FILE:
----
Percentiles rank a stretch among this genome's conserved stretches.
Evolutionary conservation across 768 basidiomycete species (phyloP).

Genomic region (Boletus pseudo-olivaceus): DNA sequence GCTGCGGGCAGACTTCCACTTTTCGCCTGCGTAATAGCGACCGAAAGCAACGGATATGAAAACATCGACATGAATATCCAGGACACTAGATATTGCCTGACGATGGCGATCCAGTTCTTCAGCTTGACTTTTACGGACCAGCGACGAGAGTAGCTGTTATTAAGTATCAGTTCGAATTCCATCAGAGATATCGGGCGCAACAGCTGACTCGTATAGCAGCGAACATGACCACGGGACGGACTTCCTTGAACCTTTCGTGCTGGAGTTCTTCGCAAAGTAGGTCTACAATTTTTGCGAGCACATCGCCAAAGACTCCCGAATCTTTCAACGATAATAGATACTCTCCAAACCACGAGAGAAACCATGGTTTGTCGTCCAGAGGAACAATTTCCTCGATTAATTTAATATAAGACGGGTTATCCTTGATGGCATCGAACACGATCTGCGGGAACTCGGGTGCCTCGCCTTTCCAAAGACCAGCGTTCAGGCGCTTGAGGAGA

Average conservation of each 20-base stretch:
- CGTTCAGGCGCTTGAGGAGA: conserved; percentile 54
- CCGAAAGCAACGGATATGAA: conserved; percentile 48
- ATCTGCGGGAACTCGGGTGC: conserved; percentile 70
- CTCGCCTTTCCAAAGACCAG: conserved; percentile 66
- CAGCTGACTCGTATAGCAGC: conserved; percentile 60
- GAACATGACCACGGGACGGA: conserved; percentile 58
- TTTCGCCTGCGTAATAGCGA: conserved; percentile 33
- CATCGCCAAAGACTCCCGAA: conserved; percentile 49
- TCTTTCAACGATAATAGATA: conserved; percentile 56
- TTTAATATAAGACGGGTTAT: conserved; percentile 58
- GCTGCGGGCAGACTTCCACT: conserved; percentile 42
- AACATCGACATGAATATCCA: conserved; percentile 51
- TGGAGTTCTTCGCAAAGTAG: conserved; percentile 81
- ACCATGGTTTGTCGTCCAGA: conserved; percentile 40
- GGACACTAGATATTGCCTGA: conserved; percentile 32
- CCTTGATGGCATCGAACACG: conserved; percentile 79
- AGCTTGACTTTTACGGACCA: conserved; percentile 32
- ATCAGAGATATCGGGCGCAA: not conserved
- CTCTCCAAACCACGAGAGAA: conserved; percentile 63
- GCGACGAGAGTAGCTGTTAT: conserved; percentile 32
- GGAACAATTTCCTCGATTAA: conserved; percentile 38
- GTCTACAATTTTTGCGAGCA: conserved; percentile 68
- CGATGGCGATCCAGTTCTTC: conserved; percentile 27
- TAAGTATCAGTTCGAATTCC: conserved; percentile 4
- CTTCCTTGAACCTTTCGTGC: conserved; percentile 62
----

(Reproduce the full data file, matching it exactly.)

Percentiles rank a stretch among this genome's conserved stretches.
Evolutionary conservation across 768 basidiomycete species (phyloP).

Genomic region (Boletus pseudo-olivaceus): DNA sequence GCTGCGGGCAGACTTCCACTTTTCGCCTGCGTAATAGCGACCGAAAGCAACGGATATGAAAACATCGACATGAATATCCAGGACACTAGATATTGCCTGACGATGGCGATCCAGTTCTTCAGCTTGACTTTTACGGACCAGCGACGAGAGTAGCTGTTATTAAGTATCAGTTCGAATTCCATCAGAGATATCGGGCGCAACAGCTGACTCGTATAGCAGCGAACATGACCACGGGACGGACTTCCTTGAACCTTTCGTGCTGGAGTTCTTCGCAAAGTAGGTCTACAATTTTTGCGAGCACATCGCCAAAGACTCCCGAATCTTTCAACGATAATAGATACTCTCCAAACCACGAGAGAAACCATGGTTTGTCGTCCAGAGGAACAATTTCCTCGATTAATTTAATATAAGACGGGTTATCCTTGATGGCATCGAACACGATCTGCGGGAACTCGGGTGCCTCGCCTTTCCAAAGACCAGCGTTCAGGCGCTTGAGGAGA

Average conservation of each 20-base stretch:
- CGTTCAGGCGCTTGAGGAGA: conserved; percentile 54
- CCGAAAGCAACGGATATGAA: conserved; percentile 48
- ATCTGCGGGAACTCGGGTGC: conserved; percentile 70
- CTCGCCTTTCCAAAGACCAG: conserved; percentile 66
- CAGCTGACTCGTATAGCAGC: conserved; percentile 60
- GAACATGACCACGGGACGGA: conserved; percentile 58
- TTTCGCCTGCGTAATAGCGA: conserved; percentile 33
- CATCGCCAAAGACTCCCGAA: conserved; percentile 49
- TCTTTCAACGATAATAGATA: conserved; percentile 56
- TTTAATATAAGACGGGTTAT: conserved; percentile 58
- GCTGCGGGCAGACTTCCACT: conserved; percentile 42
- AACATCGACATGAATATCCA: conserved; percentile 51
- TGGAGTTCTTCGCAAAGTAG: conserved; percentile 81
- ACCATGGTTTGTCGTCCAGA: conserved; percentile 40
- GGACACTAGATATTGCCTGA: conserved; percentile 32
- CCTTGATGGCATCGAACACG: conserved; percentile 79
- AGCTTGACTTTTACGGACCA: conserved; percentile 32
- ATCAGAGATATCGGGCGCAA: not conserved
- CTCTCCAAACCACGAGAGAA: conserved; percentile 63
- GCGACGAGAGTAGCTGTTAT: conserved; percentile 32
- GGAACAATTTCCTCGATTAA: conserved; percentile 38
- GTCTACAATTTTTGCGAGCA: conserved; percentile 68
- CGATGGCGATCCAGTTCTTC: conserved; percentile 27
- TAAGTATCAGTTCGAATTCC: conserved; percentile 4
- CTTCCTTGAACCTTTCGTGC: conserved; percentile 62